well said… i hear it on the radio everyday it’s like the national saying for cayman…..

          it’s just like saying….’when in nazi germany…do what the nazi’s do’

        • Anonymous says:

          Jesus was not crucified in ROME…Get your facts straight…

          • Anonymous says:

            Allow me rephrase. Had you been in Rome when Jesus was killed in Golgotha, a territory under Roman rule, would you have supported the Romans’ decision to kill him? Similarly, had you lived in Rome (or any Roman territory) under the rule of Gaius Julius Ceaser Augustus Germanicus would you have participated in acts of cruelty and sexual perversity?   

             

            • Anonymous says:

              Sounds like what takes place in Cayman Government…Seriously get real CITA is asking immigration why they mess up, surely if you ran a Hotel and Immigration gave you so many headaches you would as a stakeholder have a right to complain…Don’t elevate this into what it is not…Who in immigration is qualified to tell a 25 year veteran Hotelier who they can and cannot employ to make their business a success…

              Get real protectionism breeds entitlement mentality and a bad work ethic…

              If you make it difficult for businessesto employ good personnel and develop an good loyal staff base, then you are killing the businesses…We have 2200 hotel rooms in Cayman , we are going to make it so difficult to do business, we have less rooms today then before Ivan…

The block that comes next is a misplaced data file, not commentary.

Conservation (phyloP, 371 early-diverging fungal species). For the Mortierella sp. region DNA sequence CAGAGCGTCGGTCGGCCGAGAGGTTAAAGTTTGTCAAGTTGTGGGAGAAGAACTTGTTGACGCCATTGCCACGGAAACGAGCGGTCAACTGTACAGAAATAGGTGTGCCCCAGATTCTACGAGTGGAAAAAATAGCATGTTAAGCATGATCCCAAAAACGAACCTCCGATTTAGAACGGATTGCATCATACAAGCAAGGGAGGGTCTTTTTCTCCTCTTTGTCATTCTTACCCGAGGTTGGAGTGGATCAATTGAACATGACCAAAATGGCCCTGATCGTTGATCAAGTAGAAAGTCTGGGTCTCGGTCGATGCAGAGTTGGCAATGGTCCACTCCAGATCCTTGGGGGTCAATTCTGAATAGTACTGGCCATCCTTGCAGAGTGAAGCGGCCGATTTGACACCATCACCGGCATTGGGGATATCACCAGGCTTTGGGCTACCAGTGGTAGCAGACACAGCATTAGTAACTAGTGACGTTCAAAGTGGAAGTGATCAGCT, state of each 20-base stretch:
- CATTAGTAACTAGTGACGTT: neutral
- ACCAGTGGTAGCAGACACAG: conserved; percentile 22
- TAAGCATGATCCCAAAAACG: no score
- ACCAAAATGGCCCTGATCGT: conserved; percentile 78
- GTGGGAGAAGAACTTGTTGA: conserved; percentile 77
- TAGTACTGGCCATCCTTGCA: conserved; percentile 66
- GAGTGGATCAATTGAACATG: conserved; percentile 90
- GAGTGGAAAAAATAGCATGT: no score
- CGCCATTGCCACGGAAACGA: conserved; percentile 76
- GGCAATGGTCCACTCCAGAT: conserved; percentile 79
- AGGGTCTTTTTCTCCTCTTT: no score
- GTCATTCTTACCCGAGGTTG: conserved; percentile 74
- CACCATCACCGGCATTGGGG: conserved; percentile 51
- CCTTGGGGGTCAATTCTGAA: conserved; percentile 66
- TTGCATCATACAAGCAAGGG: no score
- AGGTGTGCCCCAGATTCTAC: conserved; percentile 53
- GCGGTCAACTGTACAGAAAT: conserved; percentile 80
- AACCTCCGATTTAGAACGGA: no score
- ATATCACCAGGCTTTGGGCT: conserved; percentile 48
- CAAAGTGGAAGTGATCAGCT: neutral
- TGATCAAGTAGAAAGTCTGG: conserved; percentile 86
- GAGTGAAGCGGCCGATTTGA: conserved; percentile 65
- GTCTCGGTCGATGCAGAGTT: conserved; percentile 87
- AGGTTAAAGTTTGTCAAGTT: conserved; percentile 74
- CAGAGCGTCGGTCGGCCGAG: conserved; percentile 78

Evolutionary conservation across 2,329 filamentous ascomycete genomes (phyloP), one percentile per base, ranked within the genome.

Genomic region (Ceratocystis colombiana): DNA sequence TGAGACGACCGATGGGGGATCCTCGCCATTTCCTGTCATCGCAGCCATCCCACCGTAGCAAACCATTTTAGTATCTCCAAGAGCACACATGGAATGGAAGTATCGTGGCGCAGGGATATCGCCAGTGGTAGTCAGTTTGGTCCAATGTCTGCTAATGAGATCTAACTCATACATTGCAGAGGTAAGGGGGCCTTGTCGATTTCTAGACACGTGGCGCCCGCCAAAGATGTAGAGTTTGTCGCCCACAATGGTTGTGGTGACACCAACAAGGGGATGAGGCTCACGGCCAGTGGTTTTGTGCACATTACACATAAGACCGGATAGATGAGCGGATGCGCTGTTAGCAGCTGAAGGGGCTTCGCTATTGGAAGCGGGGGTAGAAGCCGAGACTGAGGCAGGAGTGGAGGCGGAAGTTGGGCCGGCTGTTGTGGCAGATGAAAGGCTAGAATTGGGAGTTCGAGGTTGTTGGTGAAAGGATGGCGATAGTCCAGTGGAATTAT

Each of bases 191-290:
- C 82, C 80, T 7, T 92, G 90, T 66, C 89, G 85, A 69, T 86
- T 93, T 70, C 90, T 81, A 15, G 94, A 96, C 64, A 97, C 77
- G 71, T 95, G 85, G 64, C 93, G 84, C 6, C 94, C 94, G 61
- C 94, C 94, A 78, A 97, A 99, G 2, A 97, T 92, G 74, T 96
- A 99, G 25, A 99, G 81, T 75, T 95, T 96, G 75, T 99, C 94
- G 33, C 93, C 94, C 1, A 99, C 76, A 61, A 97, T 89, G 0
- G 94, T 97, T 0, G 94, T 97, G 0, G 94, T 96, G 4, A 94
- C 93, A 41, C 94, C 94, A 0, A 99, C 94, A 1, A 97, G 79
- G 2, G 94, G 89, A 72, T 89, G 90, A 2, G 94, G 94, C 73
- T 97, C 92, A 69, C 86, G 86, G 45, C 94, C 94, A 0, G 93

Most Caymanian’s don’t want the jobs in Tourism , so why the compalining…

               

      • Pit Bull says:

        As a British citizen, given that this is merely a territory, I consider this my country.

        • Anonymous says:

          That is how it ought to be. I wonder, does Immigration share your view?

      • Anonymous says:

        When in Rome? Slavery existed in Rome and Cayman. Was it right? Would you have supported it? You do know slavery was defended with biblical scriptures. 

    • Anonymous says:

      you might get your island back but with current immigration policies there will be nothing left of it……

      don’t worry you can go back to turtling and rope making….